Thursday, April 4, 2013

Jesuit Tradtion

Something very interesting and very close to Fordham’s heart happened while the Rams were away on spring break; on March 13th, we welcomed Pope Francisco into the Church as a celebrated leader and, more notably, an ordained Jesuit. Fordham University is among an elite group of Catholic colleges that are proud to call themselves members of the Jesuit tradition which, for us students, translates into becoming well-rounded students and even better men and women.

Now, technically speaking, Jesuits cannot attain higher office in the Church, so Francisco now identifies with his papal role over his Jesuit identity, but the signs of Jesuit values are present in everything he does. St. Ignatius Loyola began the Society of Jesus back in the 1500’s and based it heavily on the ideals of poverty and servitude. This same air is ever-present at Fordham-- even when outside of a specifically religious environment—as those ideals turn into practice and students get to experience what it is like to be men and women for others.

Whether you’re studying biology or business, visual arts or philosophy, you will have the opportunity to grow as a student, as a person, through the Jesuit model of education. This means that all students get the opportunity to explore a multitude of interests, from theologies of the world to philosophical ethics to advanced history, all with the end goal of making every student as aware of the world as they can be.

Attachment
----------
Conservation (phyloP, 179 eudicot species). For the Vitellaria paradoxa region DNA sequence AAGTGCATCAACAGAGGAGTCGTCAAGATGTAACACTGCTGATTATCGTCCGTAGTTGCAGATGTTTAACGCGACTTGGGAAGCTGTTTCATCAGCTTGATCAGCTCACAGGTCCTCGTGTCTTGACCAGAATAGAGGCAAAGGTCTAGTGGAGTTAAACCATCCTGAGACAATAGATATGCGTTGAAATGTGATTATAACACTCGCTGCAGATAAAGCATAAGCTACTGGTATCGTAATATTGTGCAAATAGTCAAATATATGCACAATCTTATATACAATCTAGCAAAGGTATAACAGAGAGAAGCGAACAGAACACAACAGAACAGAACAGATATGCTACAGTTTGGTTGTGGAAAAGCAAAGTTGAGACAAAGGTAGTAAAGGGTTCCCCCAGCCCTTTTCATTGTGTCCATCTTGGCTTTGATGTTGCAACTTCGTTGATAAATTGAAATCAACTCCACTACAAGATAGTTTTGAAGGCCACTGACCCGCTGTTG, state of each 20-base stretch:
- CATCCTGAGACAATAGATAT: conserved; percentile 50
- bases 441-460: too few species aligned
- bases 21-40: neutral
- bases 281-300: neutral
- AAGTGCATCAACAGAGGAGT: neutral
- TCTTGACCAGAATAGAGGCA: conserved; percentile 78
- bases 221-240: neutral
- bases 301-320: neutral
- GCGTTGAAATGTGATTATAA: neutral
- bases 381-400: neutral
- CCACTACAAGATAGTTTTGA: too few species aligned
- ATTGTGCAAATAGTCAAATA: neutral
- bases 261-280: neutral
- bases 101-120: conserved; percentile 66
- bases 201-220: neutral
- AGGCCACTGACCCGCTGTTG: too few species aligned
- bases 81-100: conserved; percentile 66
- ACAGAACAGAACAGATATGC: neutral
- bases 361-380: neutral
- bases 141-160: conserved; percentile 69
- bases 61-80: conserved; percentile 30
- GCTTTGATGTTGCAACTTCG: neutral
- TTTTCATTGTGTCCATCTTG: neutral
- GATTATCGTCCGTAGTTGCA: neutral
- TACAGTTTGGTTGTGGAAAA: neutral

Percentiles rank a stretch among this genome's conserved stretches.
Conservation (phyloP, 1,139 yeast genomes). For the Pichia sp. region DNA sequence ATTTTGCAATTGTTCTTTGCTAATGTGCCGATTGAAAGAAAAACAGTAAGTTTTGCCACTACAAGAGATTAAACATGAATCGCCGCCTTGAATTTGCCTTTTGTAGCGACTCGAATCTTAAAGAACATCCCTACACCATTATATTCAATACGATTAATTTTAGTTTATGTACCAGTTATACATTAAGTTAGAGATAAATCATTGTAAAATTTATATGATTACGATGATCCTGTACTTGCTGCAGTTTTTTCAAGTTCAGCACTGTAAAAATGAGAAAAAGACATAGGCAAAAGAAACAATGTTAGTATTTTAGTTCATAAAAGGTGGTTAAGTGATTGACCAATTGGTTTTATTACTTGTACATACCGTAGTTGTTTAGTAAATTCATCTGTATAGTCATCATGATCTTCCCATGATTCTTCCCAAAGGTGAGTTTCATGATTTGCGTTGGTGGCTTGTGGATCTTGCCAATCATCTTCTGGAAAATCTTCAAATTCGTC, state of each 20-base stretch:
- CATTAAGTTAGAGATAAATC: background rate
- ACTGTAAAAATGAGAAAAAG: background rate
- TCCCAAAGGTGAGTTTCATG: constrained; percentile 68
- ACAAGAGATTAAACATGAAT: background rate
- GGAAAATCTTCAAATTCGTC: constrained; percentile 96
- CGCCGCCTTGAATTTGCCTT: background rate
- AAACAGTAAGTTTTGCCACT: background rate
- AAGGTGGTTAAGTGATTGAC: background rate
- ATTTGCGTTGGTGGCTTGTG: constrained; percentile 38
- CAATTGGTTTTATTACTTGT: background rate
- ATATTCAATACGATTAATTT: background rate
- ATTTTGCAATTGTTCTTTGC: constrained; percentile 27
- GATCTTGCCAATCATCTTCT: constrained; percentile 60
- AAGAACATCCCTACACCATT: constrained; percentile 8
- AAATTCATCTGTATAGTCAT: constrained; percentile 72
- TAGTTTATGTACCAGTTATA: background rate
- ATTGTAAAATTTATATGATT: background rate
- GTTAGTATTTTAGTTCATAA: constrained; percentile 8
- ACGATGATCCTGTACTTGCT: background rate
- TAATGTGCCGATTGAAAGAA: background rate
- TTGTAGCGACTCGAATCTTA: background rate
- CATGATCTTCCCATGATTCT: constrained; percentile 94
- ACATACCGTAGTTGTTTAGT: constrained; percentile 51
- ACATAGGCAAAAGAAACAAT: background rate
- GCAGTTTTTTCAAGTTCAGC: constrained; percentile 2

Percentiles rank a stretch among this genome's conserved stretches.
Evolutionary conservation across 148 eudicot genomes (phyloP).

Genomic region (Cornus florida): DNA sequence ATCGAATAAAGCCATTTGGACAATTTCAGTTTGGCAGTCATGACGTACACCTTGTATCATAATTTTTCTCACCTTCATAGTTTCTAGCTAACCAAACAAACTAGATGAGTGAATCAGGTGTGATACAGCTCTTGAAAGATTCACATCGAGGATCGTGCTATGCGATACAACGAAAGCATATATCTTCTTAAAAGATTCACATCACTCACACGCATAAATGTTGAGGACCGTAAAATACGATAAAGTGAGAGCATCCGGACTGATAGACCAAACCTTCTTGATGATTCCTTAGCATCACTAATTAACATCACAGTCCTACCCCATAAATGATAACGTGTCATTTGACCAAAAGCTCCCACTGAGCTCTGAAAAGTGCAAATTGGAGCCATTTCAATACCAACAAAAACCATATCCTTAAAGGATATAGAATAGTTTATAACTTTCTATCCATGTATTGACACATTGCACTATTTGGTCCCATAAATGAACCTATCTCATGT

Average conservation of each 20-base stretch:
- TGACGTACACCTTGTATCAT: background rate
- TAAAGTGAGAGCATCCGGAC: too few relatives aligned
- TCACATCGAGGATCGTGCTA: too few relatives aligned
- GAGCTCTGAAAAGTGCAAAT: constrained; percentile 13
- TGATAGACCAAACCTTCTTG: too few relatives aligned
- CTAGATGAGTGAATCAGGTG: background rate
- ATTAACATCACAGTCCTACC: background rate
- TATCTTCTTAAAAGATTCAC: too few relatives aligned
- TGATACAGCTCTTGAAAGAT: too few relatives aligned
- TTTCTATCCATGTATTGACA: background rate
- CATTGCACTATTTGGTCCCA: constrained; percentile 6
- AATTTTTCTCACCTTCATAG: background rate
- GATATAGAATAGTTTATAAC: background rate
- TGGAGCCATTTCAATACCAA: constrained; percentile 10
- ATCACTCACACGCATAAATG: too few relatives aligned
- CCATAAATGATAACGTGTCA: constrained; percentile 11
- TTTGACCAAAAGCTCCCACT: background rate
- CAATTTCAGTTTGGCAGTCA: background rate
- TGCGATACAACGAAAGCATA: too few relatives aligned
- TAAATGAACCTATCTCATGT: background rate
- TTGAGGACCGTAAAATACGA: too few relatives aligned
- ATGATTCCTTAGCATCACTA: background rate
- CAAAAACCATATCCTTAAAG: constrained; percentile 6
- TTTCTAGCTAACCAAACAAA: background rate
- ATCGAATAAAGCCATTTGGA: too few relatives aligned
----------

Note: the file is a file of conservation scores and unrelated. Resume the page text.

Campus Ministry has a strong presence on campus and helps aid in the “AMDG” path of the Jesuits—meaning, “for the greater glory of God”. Fordham and Campus Ministry recognize that this doesn’t necessarily need to be conveyed through Catholicism or even through religion at all, and extend every opportunity to serve the student body however best they can. For some this can mean embracing the core curriculum. For others it may mean exploring the different interfaith traditions celebrated at Fordham. For many, it means taking the Jesuit principles of education and service and entering the world, professional and otherwise, as a people ready to approach their challenges with developed minds and hearts. 

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